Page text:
Finalist of the category: Outstanding academic

František Kundracik

Modelling of light pollution

Light pollution is a problem of paramount importance, that practically all densely populated urban areas are struggling with nowadays. ‘’Accurate analysis of the light spectrum makes it easier for cities to take optimal measures to reduce it’’ says doc. Dr.rer.nat. Frantisek Kundracik, PhD. from the Department of Experimental Physics, Faculty of Mathematics, Physics and Informatics, Comenius University in Bratislava, who focuses on modelling of light pollution in his research work.

Light pollution casts away some animal species from their environment, leading to disturbance in the natural balance. This is manifested by an overpopulation of pests, such as rodents. It also has a negative effect on human health. Cities are trying to fight the light pollution by introducing new, less harmful lighting technologies. "If they decide to replace obsolete sodium lamps in street lights with LED lights, they should first know whether and how the reconstruction of public lighting will lead to a reduction in light pollution. We are able to calculate it relatively accurately using mathematical-physical modelling," says František Kundracik.

This application, with its working title SkyGlow, can determine the level of light pollution based on input data such as, types of light sources and numbers of street lights, houses, monumental illuminations and the like. When mapping light sources, you don’t have to necessary walk the streets, but their identification can be done using a spectrum analyser. As František Kundracik points out, one of his students also took part in this development. He has programmed software to break down the light spectrum into components that correspond to each type of lights. The more accurate these data, the more accurate the forecast. "Involvement in real projects is the best way to attract young people to do research," he adds.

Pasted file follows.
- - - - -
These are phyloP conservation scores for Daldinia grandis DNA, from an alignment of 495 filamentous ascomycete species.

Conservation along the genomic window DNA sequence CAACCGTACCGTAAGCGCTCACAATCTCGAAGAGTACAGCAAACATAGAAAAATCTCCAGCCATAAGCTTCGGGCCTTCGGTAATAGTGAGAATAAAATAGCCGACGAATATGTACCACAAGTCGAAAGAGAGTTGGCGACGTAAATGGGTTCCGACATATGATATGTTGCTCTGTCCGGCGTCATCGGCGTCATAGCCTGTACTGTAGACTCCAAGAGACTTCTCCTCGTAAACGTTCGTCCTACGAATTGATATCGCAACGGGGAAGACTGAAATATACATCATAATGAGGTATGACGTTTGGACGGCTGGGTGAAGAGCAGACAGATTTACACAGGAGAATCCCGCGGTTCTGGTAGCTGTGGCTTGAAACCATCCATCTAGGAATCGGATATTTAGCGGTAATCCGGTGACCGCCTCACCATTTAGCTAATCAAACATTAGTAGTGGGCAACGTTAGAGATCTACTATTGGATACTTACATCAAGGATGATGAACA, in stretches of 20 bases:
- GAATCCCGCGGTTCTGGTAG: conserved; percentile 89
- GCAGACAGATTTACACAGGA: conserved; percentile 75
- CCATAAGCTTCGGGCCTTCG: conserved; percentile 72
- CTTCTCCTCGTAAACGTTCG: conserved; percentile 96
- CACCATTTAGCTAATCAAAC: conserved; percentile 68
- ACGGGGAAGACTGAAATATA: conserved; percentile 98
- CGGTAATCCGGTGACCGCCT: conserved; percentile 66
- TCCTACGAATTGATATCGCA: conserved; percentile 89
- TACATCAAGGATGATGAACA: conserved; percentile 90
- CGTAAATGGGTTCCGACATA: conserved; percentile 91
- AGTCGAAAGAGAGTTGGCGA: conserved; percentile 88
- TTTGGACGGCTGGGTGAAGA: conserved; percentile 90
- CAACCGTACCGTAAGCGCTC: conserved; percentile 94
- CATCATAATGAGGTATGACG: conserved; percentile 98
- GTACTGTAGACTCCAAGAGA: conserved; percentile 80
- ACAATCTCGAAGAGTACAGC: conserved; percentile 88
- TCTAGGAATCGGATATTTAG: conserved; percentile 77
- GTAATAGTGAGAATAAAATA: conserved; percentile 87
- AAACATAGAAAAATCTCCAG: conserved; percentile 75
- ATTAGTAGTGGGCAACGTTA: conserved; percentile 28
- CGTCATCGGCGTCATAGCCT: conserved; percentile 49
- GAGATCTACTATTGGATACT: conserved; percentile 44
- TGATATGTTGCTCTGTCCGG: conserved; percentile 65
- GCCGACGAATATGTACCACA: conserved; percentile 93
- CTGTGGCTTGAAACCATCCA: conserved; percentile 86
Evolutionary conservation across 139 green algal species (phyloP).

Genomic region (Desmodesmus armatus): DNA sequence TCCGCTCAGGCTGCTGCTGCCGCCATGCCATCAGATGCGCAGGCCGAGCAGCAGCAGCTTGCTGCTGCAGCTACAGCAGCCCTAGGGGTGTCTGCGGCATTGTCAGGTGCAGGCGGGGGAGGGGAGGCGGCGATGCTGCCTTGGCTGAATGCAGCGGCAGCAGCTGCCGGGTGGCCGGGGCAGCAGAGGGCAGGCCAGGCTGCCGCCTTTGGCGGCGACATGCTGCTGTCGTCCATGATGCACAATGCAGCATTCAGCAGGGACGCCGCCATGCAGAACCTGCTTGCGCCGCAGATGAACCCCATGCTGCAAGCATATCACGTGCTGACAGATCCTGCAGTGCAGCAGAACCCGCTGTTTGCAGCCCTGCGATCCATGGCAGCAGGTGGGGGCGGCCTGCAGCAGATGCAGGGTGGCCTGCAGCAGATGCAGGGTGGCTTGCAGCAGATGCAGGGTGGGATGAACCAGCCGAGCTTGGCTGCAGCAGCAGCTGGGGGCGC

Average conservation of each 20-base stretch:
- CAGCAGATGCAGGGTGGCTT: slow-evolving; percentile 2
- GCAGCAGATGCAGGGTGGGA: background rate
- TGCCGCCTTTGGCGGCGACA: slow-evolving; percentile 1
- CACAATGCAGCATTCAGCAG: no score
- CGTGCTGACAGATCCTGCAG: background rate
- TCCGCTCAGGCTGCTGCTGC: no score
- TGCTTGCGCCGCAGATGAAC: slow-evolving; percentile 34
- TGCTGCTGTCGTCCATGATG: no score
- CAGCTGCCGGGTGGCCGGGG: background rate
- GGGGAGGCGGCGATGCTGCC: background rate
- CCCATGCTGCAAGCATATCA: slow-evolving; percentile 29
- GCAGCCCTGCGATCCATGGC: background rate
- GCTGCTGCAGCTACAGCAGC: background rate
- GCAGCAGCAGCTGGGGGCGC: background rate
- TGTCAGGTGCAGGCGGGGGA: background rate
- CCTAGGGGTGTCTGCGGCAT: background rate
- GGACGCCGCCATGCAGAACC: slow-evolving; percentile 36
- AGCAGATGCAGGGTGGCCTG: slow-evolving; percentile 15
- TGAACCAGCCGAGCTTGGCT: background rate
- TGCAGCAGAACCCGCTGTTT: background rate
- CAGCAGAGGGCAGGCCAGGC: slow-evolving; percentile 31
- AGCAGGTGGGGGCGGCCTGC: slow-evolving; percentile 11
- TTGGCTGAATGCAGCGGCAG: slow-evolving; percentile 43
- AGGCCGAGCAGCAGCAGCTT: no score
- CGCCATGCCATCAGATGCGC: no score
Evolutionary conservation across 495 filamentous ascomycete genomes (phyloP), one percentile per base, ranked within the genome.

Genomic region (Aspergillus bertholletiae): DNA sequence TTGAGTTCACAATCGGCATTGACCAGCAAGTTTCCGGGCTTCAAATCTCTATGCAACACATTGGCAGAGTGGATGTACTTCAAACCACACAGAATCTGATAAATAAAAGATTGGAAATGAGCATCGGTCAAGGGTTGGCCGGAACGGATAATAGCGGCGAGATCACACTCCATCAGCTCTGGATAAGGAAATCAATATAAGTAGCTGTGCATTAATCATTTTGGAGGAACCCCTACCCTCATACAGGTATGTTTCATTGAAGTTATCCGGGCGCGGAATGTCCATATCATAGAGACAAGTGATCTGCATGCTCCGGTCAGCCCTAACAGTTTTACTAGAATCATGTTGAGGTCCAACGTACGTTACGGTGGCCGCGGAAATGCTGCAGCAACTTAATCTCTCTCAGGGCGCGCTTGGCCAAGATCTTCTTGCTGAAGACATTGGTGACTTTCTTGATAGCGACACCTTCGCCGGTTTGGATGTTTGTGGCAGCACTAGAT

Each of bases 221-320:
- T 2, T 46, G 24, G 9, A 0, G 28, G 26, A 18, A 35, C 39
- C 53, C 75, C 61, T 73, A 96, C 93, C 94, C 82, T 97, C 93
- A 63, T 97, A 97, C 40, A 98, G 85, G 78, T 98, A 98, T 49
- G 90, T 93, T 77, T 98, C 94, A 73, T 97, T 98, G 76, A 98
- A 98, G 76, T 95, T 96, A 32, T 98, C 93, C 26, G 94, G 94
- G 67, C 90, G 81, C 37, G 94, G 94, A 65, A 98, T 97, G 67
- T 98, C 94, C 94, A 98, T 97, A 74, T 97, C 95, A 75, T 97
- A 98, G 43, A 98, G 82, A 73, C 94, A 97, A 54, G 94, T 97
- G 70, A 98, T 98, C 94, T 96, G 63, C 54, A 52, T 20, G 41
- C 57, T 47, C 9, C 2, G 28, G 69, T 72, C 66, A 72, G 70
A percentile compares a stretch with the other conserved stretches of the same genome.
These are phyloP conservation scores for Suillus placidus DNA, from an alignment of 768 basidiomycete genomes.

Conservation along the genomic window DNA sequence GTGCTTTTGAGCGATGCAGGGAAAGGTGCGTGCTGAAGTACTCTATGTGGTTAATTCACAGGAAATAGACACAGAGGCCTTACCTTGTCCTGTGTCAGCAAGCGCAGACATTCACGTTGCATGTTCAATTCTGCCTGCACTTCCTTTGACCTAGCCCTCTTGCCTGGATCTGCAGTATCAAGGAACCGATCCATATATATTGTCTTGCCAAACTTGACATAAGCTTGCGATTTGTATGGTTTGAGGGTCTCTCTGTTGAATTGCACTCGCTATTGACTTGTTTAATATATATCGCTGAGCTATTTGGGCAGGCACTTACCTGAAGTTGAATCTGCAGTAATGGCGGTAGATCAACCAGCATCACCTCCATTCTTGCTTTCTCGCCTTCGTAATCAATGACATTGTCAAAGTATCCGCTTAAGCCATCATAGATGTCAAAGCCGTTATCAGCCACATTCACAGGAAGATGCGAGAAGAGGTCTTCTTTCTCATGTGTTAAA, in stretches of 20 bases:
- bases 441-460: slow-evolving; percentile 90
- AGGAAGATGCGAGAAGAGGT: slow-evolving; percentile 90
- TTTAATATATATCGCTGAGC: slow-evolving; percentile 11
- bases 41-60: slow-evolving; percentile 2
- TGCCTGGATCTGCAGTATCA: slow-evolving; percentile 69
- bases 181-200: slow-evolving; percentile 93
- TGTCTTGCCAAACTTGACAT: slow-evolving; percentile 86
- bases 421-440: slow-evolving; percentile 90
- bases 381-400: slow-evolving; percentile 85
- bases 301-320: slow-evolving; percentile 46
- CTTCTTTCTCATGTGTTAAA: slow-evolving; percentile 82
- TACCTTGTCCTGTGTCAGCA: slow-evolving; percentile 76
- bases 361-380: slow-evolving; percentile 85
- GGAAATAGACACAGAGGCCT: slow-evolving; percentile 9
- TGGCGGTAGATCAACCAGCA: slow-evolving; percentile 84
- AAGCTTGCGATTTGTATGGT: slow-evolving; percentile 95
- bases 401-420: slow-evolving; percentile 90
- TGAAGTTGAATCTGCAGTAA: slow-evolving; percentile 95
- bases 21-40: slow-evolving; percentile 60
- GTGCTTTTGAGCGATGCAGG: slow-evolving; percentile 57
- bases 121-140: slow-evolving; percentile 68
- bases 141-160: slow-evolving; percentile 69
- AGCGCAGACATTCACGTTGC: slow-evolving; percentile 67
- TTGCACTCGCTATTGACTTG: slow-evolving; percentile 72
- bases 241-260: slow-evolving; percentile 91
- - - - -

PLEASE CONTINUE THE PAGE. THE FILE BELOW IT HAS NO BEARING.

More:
The joint research team of FMFI UK and ÚSTARCH SAS, of which František Kundracik is a member, has developed a forecasting computer model that is simple, fast and accurate. This team is one of the three most significant organisations in the world dealing with modelling of light pollution. "Two years ago, we got a request by the city of Tucson, Arizona, to calculate the impact that the reconstruction of public lighting will have on an area famous for its many observatories. We predicted that the proposed measures would reduce light pollution by about twenty percent, which was also later confirmed. The same assignment was given to other organisations, but only we were able to come up with a forecast. The others ended up with the calculations suggesting it would take too long or not being able to obtain relevant input data at all." he explains.

František Kundracik is convinced that a university professor is obliged to practice science if he wants to pass on the current knowledge to his students. He admits that in bachelor's studies it is probably more important to arouse students' interest in science, whereas in higher grades, in which they already work on their specializations, it is necessary to teach them the latest trends, according to him. What he believes to be the most difficult part of teaching is the fact that preparation takes a long time. "It is not easy to prepare interesting lectures," he says. "In the first year, based on the students' reactions, I find out what is and what isn’t good, in the second year I correct it, in the third year I write scripts and in the fourth I can start preparing lectures again, because the scientific knowledge has moved on once again."

František Kundracik believes that it is necessary to inspire young people for science while they’re still in high school. Every year, he organizes the Young Physicists Tournament (an international competition for high school students) that simulates scientific work. It is not about giving class tasks, but rather about students being given mostly experimental tasks, which they then work on for several months. They study the literature, solve ambiguities and, at the very end of the competition, they present the results of their research to other competitors and a professional jury as if at a scientific conference. "Only in this way can we hope that promising students will go on and apply to science and technology related universities," he adds. "Of course, once they're at university, we can't drive them away. That is why, we try to involve them in specific projects, where they solve real scientific tasks, so that their bachelor's and master's theses do not become merely theoretical treatises."